Side projects do not need to be venture backable.
I have been thinking a lot lately about working on side projects. Side projects provide a number of opportunities for growth: you can learn new skills while building a side project, and you can provide value to other people at scale.
One thing that I have noticed is that many people go into a side project with a grandiose vision of what the project could become. Quickly, it starts to feel like the side project -- which was once a small idea -- needs to be venture-scale to be successful.
There is a difference between a side project and a startup.
Startups need to grow. Startups are businesses that use technology -- whether it’s software, hardware, biotech, or something else -- to create products that people want. Startups raise capital to fuel their growth, and hope to eventually go through an exit like an IPO or an acquisition.
If you are not growing as a startup -- or building product -- then something is going wrong. You need to be constantly iterating on your ideas and getting to know your target market.
This heuristic does not apply to side projects. If you are building a side project, you can go as slow or as quickly as you want. There is no need to figure out how your side project becomes a venture-backable business, because the scale is different.
Startups need to scale because the mechanism by which startups are funded, venture capital, is contingent upon growth. If startups did not grow to the scale of Facebook or Airbnb, venture capitalists would have a hard time justifying the risk they take on.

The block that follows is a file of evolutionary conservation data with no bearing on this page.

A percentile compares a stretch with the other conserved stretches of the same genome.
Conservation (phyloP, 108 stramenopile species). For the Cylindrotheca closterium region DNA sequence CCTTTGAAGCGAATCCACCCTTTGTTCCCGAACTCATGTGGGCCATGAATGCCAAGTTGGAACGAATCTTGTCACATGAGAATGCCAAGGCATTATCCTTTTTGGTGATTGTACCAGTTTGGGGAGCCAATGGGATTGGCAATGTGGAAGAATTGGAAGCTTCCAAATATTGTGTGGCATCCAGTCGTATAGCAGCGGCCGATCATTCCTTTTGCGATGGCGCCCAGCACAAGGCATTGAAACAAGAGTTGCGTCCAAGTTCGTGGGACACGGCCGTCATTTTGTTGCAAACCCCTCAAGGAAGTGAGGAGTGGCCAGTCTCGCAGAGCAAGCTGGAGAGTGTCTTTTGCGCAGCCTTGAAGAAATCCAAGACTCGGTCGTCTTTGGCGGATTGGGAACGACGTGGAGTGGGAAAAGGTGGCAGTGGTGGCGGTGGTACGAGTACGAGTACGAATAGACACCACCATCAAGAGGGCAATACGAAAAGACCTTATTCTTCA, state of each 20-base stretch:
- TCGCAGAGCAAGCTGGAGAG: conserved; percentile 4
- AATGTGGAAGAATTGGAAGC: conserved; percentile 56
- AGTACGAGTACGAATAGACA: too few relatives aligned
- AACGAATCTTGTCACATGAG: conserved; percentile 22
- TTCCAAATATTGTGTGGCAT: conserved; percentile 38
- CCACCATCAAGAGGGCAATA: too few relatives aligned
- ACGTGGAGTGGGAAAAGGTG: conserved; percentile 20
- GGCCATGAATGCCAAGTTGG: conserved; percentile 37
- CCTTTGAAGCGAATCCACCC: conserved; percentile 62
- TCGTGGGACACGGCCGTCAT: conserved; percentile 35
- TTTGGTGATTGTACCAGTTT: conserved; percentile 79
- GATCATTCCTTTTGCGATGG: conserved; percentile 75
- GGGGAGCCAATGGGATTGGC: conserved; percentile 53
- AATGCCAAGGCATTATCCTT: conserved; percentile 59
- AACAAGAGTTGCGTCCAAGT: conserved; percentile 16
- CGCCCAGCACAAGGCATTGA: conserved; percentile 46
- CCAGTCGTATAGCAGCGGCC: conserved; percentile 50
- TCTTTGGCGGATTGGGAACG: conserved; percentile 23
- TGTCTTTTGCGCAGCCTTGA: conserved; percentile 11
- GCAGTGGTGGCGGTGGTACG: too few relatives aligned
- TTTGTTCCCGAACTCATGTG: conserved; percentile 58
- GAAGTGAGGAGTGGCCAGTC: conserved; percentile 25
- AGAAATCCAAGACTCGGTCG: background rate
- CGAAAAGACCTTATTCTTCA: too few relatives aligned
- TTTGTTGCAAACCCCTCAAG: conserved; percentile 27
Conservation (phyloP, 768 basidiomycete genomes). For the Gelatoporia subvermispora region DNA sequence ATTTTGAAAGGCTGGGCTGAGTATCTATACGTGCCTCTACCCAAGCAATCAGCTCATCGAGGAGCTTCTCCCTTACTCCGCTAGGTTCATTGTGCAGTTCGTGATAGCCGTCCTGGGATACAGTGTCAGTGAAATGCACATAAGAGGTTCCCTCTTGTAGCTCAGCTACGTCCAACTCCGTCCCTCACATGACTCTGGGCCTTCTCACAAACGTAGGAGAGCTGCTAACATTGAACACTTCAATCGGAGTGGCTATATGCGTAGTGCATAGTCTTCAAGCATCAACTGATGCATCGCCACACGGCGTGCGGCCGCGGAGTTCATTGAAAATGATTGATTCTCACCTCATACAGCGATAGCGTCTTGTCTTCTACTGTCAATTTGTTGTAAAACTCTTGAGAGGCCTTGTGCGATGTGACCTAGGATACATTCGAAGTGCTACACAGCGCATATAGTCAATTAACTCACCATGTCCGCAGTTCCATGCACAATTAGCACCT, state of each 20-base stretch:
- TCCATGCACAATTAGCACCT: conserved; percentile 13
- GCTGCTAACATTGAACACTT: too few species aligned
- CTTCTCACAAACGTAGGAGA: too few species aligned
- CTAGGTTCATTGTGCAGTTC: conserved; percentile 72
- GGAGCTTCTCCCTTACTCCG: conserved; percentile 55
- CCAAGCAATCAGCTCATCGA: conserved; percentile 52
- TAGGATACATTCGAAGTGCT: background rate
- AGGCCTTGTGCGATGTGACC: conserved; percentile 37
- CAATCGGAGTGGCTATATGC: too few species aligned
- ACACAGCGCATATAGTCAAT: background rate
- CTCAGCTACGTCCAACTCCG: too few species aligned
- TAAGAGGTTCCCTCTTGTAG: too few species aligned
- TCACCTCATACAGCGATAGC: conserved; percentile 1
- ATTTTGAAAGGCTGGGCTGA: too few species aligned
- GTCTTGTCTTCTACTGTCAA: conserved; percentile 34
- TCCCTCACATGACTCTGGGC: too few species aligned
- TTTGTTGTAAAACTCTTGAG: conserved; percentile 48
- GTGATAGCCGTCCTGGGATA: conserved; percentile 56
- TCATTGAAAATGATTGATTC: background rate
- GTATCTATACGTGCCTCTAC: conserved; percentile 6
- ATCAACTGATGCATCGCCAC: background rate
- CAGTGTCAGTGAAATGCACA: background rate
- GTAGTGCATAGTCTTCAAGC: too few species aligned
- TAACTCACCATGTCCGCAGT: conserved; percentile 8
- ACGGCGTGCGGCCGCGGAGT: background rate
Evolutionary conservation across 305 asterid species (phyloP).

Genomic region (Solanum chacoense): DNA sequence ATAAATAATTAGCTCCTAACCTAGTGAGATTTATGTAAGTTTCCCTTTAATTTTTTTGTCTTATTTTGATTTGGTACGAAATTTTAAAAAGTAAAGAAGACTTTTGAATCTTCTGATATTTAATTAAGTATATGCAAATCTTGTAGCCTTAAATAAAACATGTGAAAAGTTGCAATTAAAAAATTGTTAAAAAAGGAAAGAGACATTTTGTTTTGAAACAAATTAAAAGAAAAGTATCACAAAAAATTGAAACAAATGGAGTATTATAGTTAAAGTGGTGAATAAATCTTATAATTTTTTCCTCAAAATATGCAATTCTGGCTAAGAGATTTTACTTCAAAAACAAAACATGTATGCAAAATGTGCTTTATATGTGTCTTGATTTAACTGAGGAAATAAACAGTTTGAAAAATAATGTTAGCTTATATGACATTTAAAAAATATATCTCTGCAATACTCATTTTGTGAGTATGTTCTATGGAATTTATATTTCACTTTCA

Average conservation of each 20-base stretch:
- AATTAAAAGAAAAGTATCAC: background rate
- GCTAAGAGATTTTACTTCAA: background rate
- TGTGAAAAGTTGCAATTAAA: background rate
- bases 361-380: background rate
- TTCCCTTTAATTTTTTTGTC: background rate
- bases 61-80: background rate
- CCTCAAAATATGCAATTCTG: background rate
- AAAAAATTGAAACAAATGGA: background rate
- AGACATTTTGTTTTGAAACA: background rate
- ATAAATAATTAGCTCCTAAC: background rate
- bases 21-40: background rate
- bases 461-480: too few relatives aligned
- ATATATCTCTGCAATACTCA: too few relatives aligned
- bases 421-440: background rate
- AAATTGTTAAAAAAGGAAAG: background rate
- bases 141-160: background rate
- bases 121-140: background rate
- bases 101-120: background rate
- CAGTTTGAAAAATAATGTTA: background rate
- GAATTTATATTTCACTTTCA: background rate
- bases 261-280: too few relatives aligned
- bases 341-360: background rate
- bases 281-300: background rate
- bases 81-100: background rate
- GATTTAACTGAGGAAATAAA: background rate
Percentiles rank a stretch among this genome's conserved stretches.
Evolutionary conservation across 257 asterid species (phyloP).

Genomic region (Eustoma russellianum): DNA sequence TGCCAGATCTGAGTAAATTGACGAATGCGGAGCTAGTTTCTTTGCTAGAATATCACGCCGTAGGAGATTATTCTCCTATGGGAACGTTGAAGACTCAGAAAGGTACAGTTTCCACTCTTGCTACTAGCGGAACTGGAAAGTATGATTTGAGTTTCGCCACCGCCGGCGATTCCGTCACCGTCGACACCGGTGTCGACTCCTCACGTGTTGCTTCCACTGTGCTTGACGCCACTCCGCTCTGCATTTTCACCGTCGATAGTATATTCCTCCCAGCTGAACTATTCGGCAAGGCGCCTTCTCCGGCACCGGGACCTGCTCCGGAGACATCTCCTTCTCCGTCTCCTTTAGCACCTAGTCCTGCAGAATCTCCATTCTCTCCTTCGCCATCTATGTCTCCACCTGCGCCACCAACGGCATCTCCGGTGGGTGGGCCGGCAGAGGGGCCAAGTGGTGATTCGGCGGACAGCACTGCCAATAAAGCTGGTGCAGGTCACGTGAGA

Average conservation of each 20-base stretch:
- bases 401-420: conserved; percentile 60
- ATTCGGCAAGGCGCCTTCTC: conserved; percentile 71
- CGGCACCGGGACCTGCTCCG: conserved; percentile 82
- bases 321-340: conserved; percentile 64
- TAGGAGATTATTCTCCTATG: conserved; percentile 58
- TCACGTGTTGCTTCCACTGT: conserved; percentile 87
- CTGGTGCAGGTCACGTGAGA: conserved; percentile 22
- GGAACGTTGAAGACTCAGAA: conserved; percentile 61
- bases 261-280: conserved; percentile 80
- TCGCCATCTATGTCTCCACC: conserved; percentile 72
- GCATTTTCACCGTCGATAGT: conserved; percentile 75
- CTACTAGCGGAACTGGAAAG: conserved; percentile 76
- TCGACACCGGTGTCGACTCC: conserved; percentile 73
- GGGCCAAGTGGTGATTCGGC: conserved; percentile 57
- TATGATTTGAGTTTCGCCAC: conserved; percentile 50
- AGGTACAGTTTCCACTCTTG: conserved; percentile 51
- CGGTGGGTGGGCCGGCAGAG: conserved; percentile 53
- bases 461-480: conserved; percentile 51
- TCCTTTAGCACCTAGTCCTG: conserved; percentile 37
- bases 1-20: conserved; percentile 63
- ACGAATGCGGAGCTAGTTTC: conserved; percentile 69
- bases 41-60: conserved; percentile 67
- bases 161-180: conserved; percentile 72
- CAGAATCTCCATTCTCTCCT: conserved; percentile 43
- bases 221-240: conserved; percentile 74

Interestingly, this premise extends to many technology companies as well. In the Valley, there is a sense that what you build needs to be venture backable. Otherwise, how are you going to get the capital you need to fuel your development?
I am particularly excited by methods of capital such as “bootstrap venture capitalists” which invest in companies on terms that do not require venture scale. These investors often take a portion of earnings, rather than substantial equity in a company, and earn a return based on the expected future cash flows of a business. But, I digress.
If you are building a project, don’t think about how it can become venture backable. Think instead about how you can build something that people want.
There are many great projects and companies out there that provide value to people -- and can do so at scale -- without needing venture capital. One example that comes to mind is Panic. Panic is a software development company that has done many great things, and yet has not resorted to venture capital.
Then there’s projects like Leave Me Alone, which are made by independent makers and have no clear path to achieving “venture scale.” With that said, Leave Me Alone can still monetize and make money -- the goal is to build a sustainable project, not a Unicorn.
When you are building a project, you need to consider what scale that project should realistically have. Throwing out an idea because it is not “venture backable” makes no sense if you are passionate about the idea. There’s likely a way you can make an idea venture backable further down the line if you really want to, but in many cases you don’t even need venture capital dollars to make something that people want.
Raising capital is not a requirement to build something cool. Use your skills to hack something together, and see if other people like what you have created.